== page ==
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OpenLearn Live: 27th June 2016

Updated Monday 27th June 2016

The musician who aimed to take a mop to power; Hubble gets another five years of star gazing. Free learning from across the day.

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On Friday, we took soundings from across the worlds of academia and business on the results of the referendum

See the complete collection of OpenLearn Live


Today's posts


Brexit: A short reading list

A lot of people have spent the days since the result of the referendum was announced trying to make sense of events. Not least the pollsters who, after a grotty performance at last year's General Election needed a good show at predicting this time round.  John Curtice measures the depth of their pain:

There is little doubt that the companies are disappointed with this outcome. Some have already issued statements that they will be investigating what went wrong. The British Polling Council has indicated that it will be asking its members to undertake such investigations and may have the findings externally reviewed. It will inevitably take a while before we get to the bottom of what went wrong. However, it is already clear that there is one issue that will be worthy of investigation.

As the pollsters worked out their final estimates of the eventual outcome, many of them made different decisions from those that they had made previously about how to deal with the possible impact of turnout and the eventual choice made by the “don’t knows”. In the event those decisions did not improve their polls’ accuracy.

London, Scotland and Northern Ireland voted against the tide of the poll, indicating a desire to remain.

UCL's Michele Acuto suggests that the time could be right for London to think about going it, if not alone, at least with a little more self-intrest:

London is tightly intertwined with Europe: the EU is London’s biggest trading partner, responsible for 30% to 40% of its exports. At the same time, London also attracts the most foreign direct investment of any city in Europe and some argue that it should grow even bigger. So, Brexit could have very real consequences for the status and sustainability for a global city like London.

Indeed, just hours after the results came in, signs of damage started to surface. Finance giant JP Morgan Chase look set to follow through on previous warnings that as many as 4,000 of its 16,000 UK personnel could lose their jobs, while HSBC could relocate 1,000 roles to Paris.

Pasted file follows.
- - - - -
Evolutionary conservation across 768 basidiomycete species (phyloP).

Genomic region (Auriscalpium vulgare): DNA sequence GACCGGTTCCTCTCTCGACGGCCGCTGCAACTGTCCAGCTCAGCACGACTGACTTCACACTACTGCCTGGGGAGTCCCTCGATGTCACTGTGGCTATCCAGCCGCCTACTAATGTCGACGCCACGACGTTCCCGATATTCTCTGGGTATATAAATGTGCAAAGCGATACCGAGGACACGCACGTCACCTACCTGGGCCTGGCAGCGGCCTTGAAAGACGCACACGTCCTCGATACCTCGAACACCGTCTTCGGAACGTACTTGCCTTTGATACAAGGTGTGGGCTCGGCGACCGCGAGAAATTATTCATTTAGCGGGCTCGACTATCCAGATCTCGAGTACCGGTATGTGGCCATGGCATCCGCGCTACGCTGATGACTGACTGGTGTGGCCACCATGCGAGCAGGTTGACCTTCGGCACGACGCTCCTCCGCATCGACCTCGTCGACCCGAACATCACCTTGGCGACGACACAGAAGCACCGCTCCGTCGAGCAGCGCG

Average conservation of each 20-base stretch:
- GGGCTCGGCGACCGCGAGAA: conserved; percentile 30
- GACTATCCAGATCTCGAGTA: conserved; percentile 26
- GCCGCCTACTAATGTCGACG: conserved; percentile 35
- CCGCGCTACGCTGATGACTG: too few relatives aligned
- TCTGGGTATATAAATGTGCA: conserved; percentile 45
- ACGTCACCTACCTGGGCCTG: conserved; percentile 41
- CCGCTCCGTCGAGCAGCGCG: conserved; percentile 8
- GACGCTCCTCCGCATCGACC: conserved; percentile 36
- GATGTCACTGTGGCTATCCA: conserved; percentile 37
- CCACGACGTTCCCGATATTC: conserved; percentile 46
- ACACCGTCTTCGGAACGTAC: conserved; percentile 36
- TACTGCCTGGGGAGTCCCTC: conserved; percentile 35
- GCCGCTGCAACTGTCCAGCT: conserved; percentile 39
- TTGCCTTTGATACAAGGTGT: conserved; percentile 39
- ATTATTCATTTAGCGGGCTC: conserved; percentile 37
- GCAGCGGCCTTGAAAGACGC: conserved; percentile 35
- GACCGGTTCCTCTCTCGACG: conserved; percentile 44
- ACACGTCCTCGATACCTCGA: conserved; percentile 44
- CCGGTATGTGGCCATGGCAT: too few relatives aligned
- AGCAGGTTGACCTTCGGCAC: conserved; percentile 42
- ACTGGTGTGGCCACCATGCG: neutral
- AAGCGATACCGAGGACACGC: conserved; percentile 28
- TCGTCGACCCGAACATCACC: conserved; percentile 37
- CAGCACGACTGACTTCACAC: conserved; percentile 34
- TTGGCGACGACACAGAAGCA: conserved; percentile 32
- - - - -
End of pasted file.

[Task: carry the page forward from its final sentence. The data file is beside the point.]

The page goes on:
With London’s title as the preeminent global hub for foreign exchange and insurance under threat, the FT suggested it might be time for bankers to “dust off the bowler hat and rolled umbrella uniform of 30 years ago”. And the drain on non-British talent and services will “almost certainly” make for a less international City of London.

Stirling University's Paul Cairney argues that Brexit has made Scottish independence far more likely:

Crucially, the Brexit is a godsend for the argument that Scottish independence is the cosmopolitan choice. It was too easy for opponents to argue in 2014 that nationalism was parochialism: by focusing on Scotland, you are removing yourself from the world. The counter-argument – let’s become independent to play a more positive role in that world – was relatively difficult to make.

Now, the door is open to argue that the Brexit vote reflects a Little England mentality, and that only Scottish independence offers the chance to cooperate fully with our European partners. In Scotland, cosmopolitan voters will share a campaign with nationalist voters.

Put these parts together and you have this story: independence is the only solution to being ruled from afar by the Tories who are determined (with the help of UKIP) to turn us into a Little England state which blames immigrants or the rest of the world for its problems.